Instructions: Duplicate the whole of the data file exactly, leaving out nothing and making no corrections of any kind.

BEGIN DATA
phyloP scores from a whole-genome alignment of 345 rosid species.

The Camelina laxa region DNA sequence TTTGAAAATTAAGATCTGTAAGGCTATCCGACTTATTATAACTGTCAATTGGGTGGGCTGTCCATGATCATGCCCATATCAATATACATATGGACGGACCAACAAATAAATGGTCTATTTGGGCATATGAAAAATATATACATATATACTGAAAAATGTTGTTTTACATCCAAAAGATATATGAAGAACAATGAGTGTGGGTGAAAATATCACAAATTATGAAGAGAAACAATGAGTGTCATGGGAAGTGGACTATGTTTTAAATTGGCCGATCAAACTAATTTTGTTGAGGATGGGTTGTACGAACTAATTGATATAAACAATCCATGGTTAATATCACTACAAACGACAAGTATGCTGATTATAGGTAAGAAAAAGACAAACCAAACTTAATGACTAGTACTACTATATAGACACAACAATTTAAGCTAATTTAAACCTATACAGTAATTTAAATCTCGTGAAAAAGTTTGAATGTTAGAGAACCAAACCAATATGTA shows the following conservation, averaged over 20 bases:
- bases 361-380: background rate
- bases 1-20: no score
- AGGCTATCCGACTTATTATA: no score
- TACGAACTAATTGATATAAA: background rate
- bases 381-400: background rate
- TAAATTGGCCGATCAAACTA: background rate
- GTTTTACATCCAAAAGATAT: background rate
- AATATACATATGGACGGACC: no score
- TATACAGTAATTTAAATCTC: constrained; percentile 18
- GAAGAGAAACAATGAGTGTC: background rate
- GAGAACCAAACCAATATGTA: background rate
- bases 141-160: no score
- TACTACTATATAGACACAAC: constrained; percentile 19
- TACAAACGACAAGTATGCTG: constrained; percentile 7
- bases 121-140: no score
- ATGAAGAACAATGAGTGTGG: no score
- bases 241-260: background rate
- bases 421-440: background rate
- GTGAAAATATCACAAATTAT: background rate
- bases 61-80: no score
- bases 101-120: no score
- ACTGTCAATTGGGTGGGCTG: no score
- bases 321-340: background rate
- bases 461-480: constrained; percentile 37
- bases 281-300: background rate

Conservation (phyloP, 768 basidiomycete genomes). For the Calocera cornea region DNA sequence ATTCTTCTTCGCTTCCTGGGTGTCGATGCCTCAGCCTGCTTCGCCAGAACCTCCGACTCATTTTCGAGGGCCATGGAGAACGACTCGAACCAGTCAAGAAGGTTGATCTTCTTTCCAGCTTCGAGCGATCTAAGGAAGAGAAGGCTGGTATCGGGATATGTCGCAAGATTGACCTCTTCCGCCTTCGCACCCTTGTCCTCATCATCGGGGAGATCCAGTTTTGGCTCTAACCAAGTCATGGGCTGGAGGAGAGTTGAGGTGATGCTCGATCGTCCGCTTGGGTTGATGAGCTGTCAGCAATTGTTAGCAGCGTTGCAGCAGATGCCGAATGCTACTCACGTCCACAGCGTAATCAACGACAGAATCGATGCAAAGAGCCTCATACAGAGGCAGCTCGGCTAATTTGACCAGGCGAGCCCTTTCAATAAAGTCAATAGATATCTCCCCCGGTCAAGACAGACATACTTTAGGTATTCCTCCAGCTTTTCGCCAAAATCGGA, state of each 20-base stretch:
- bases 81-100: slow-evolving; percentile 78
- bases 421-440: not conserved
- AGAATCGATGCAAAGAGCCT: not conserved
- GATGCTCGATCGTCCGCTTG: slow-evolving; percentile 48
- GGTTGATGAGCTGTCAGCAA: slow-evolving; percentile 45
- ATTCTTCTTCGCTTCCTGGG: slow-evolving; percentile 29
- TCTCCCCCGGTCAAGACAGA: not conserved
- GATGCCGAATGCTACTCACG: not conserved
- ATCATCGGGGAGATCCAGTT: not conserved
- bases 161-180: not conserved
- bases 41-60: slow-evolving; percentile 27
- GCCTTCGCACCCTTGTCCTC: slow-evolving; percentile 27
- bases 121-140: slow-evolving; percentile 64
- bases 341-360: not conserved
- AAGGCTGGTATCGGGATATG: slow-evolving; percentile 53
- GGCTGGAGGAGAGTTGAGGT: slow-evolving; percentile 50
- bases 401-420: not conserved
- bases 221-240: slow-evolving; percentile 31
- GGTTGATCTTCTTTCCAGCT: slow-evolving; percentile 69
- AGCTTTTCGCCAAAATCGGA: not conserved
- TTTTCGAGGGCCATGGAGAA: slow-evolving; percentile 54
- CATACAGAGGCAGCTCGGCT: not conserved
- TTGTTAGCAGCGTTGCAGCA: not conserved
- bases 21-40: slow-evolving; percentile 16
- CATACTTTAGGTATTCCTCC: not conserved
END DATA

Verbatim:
phyloP scores from a whole-genome alignment of 345 rosid species.

The Camelina laxa region DNA sequence TTTGAAAATTAAGATCTGTAAGGCTATCCGACTTATTATAACTGTCAATTGGGTGGGCTGTCCATGATCATGCCCATATCAATATACATATGGACGGACCAACAAATAAATGGTCTATTTGGGCATATGAAAAATATATACATATATACTGAAAAATGTTGTTTTACATCCAAAAGATATATGAAGAACAATGAGTGTGGGTGAAAATATCACAAATTATGAAGAGAAACAATGAGTGTCATGGGAAGTGGACTATGTTTTAAATTGGCCGATCAAACTAATTTTGTTGAGGATGGGTTGTACGAACTAATTGATATAAACAATCCATGGTTAATATCACTACAAACGACAAGTATGCTGATTATAGGTAAGAAAAAGACAAACCAAACTTAATGACTAGTACTACTATATAGACACAACAATTTAAGCTAATTTAAACCTATACAGTAATTTAAATCTCGTGAAAAAGTTTGAATGTTAGAGAACCAAACCAATATGTA shows the following conservation, averaged over 20 bases:
- bases 361-380: background rate
- bases 1-20: no score
- AGGCTATCCGACTTATTATA: no score
- TACGAACTAATTGATATAAA: background rate
- bases 381-400: background rate
- TAAATTGGCCGATCAAACTA: background rate
- GTTTTACATCCAAAAGATAT: background rate
- AATATACATATGGACGGACC: no score
- TATACAGTAATTTAAATCTC: constrained; percentile 18
- GAAGAGAAACAATGAGTGTC: background rate
- GAGAACCAAACCAATATGTA: background rate
- bases 141-160: no score
- TACTACTATATAGACACAAC: constrained; percentile 19
- TACAAACGACAAGTATGCTG: constrained; percentile 7
- bases 121-140: no score
- ATGAAGAACAATGAGTGTGG: no score
- bases 241-260: background rate
- bases 421-440: background rate
- GTGAAAATATCACAAATTAT: background rate
- bases 61-80: no score
- bases 101-120: no score
- ACTGTCAATTGGGTGGGCTG: no score
- bases 321-340: background rate
- bases 461-480: constrained; percentile 37
- bases 281-300: background rate

Conservation (phyloP, 768 basidiomycete genomes). For the Calocera cornea region DNA sequence ATTCTTCTTCGCTTCCTGGGTGTCGATGCCTCAGCCTGCTTCGCCAGAACCTCCGACTCATTTTCGAGGGCCATGGAGAACGACTCGAACCAGTCAAGAAGGTTGATCTTCTTTCCAGCTTCGAGCGATCTAAGGAAGAGAAGGCTGGTATCGGGATATGTCGCAAGATTGACCTCTTCCGCCTTCGCACCCTTGTCCTCATCATCGGGGAGATCCAGTTTTGGCTCTAACCAAGTCATGGGCTGGAGGAGAGTTGAGGTGATGCTCGATCGTCCGCTTGGGTTGATGAGCTGTCAGCAATTGTTAGCAGCGTTGCAGCAGATGCCGAATGCTACTCACGTCCACAGCGTAATCAACGACAGAATCGATGCAAAGAGCCTCATACAGAGGCAGCTCGGCTAATTTGACCAGGCGAGCCCTTTCAATAAAGTCAATAGATATCTCCCCCGGTCAAGACAGACATACTTTAGGTATTCCTCCAGCTTTTCGCCAAAATCGGA, state of each 20-base stretch:
- bases 81-100: slow-evolving; percentile 78
- bases 421-440: not conserved
- AGAATCGATGCAAAGAGCCT: not conserved
- GATGCTCGATCGTCCGCTTG: slow-evolving; percentile 48
- GGTTGATGAGCTGTCAGCAA: slow-evolving; percentile 45
- ATTCTTCTTCGCTTCCTGGG: slow-evolving; percentile 29
- TCTCCCCCGGTCAAGACAGA: not conserved
- GATGCCGAATGCTACTCACG: not conserved
- ATCATCGGGGAGATCCAGTT: not conserved
- bases 161-180: not conserved
- bases 41-60: slow-evolving; percentile 27
- GCCTTCGCACCCTTGTCCTC: slow-evolving; percentile 27
- bases 121-140: slow-evolving; percentile 64
- bases 341-360: not conserved
- AAGGCTGGTATCGGGATATG: slow-evolving; percentile 53
- GGCTGGAGGAGAGTTGAGGT: slow-evolving; percentile 50
- bases 401-420: not conserved
- bases 221-240: slow-evolving; percentile 31
- GGTTGATCTTCTTTCCAGCT: slow-evolving; percentile 69
- AGCTTTTCGCCAAAATCGGA: not conserved
- TTTTCGAGGGCCATGGAGAA: slow-evolving; percentile 54
- CATACAGAGGCAGCTCGGCT: not conserved
- TTGTTAGCAGCGTTGCAGCA: not conserved
- bases 21-40: slow-evolving; percentile 16
- CATACTTTAGGTATTCCTCC: not conserved